Towards the end of the 19th century people thought that physics was done and dusted. Elegant theories described all the natural phenomena people had observed, and only minor details needed tidying up. Over the next few decades, however, alarming cracks started to open up in the theory. Observations showed that, when examined at a very small scale, nature just didn't behave as people thought it should. Quantum mechanics was developed to explain this newly emerging picture. To give you an idea of what was going on, we'll have a brief look at two of those awkward new discoveries.
A prism splitting white light into its constituent frequencies. But can light really be thought of as waves?
Schizophrenic lightOne of them concerned the nature of light. Since the 1870s physicists had been certain that light travelled in waves — electomagnetic waves to be precise (see here for more). It's an idea you are probably familiar with. Waves of different frequencies correspond to light of different colours, and when many waves of different frequencies mix up, the light we see is white.
The explanation of light as electromagnetic waves was, and still is, hailed as a great advance in physics, but there were problems. One of them came up when you shone a beam of light at a metal. As expected, the light would knock electrons out of the metal, but it did so in a way a wave wouldn't be able to. This phenomenon is called the photoelectric effect (see Light's identity crisis to find out more) and it puzzled people for some time.
It was Albert Einstein who, in 1905, discovered a solution to the problem. He suggested to think of light, not as waves, but as tiny little packets (or quanta) of energy. This new way of looking at things perfectly explained the photoelectric effect, but it didn't replace the wave picture of light. In order to explain all phenomena involving light, you need to hang on to the wave picture too. Light is like waves in some ways, and it's like particle-like packets in others. It just can't seem to make up its mind.
The Bohr model of the atom. Electrons are only permitted to be at certain distances from the centre. Image: CC BY-SA 3.0.
Another new observation involved the structure of atoms. By the end of the 19th century physicists thought of atoms as looking like plum puddings: they contained negatively-charged electrons (the plums), surrounded by an evenly spread-out positive charge (the pudding). In 1911, however, the physicist Ernest Rutherford and some of his colleagues made a curious discovery while firing tiny positively-charged particles, called alpha particles, at a thin gold film. According to the plum pudding picture, the particles should simply have sailed through the film. But to their great surprise, the researchers saw some of them bounce off. This, Rutherford said later, was as curious "as shooting a cannon ball at a piece of tissue and having the cannon ball bounce back."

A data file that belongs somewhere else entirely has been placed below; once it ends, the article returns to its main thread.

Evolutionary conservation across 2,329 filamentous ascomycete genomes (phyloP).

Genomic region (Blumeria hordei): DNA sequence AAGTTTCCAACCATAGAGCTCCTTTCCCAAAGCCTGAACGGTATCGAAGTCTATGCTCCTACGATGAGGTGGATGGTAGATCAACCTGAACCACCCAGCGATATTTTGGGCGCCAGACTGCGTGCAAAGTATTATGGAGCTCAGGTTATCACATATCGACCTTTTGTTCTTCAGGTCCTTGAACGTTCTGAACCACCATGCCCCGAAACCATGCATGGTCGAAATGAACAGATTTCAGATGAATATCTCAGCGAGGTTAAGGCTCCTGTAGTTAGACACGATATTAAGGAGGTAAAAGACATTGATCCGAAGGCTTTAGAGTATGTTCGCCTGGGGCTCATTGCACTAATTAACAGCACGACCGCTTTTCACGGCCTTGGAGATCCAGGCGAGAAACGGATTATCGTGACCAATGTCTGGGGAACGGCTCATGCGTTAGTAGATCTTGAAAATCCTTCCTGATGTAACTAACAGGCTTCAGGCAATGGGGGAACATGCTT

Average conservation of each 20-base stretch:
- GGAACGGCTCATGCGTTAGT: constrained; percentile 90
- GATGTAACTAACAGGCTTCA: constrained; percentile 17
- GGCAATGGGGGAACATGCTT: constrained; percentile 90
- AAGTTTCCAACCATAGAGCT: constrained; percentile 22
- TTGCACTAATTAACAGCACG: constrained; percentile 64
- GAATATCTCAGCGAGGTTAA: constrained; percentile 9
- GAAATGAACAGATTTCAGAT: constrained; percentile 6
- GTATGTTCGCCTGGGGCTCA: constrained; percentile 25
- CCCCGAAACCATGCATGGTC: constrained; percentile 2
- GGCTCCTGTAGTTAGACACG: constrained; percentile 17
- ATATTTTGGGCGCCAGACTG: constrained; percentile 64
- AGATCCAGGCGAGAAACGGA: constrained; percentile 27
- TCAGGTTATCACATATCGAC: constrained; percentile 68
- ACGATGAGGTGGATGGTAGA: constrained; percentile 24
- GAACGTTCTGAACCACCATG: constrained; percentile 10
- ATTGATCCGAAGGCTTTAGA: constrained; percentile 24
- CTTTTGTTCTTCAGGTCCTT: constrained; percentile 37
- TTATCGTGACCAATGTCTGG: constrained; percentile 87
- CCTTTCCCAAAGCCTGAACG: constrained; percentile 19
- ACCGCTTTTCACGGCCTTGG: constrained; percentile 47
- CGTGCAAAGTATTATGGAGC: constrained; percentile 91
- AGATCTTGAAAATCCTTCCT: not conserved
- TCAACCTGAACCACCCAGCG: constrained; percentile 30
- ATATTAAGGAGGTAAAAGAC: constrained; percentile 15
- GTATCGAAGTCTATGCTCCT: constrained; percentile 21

The top shows the emission spectrum of the hydrogen atom — notice there are discrete lines, rather than a continuous spectrum. The bottom shows the absorption spectrum. Image: ChemWiki, CC BY-NC-SA 3.0 US.
Rutherford's subsequent explanation was as simple as it was clever. If, rather than being spread out, the positive charge in the gold atoms was concentrated at their centre, it would then be strong enough to deflect the occassional alpha particle unlucky enough to hit that centre. Rutherford's idea lead to the "solar system" model of the atom with positive charge at its centre, orbited by negatively-charged electrons.
The trouble with this, however, is that electrons orbiting a nucleus should, according to theory, continually radiate away some of their energy. The loss of energy would in turn lead to the electrons spiralling into the nucleus, causing the atom to eventually collapse in on itself. What is more, the pattern of energy that would be radiated away would be continuous, looking nothing like what people had observed in reality, that is, in the sharply defined lines of the energy spectrum of the hydrogen atom first observed in 1885.
The solution to this conundrum was delivered in 1913 by Niels Bohr. Bohr suggested that electrons could not orbit the nucleus of an atom at any distance they liked: only certain distances were allowed. When an electron loses energy, it doesn't gradually inch inwards towards the nucleus, but performs a leap — a quantum jump — to the next allowed distance. When it has reached the smallest allowed distance, it can't go any nearer the nucleus and stays where it is. The atom therefore remains stable. Bohr's model also had another advantage: it explained the discrete spectrum of the hydrogen atom mentioned above, which had hitherto puzzled people.
The new phenomena and their explanations showed that something was deeply amiss in the classical theories. Nature had never before been thought to "make jumps" or go in for schizophrenic behaviour. It was clear that a brand-new theory was needed, one which could take these strange new behaviours in its stride and didn't need any band aids to patch up gaps. That theory is quantum mechanics. You can find out more in this series of articles.
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Marianne Freiberger is Editor of Plus.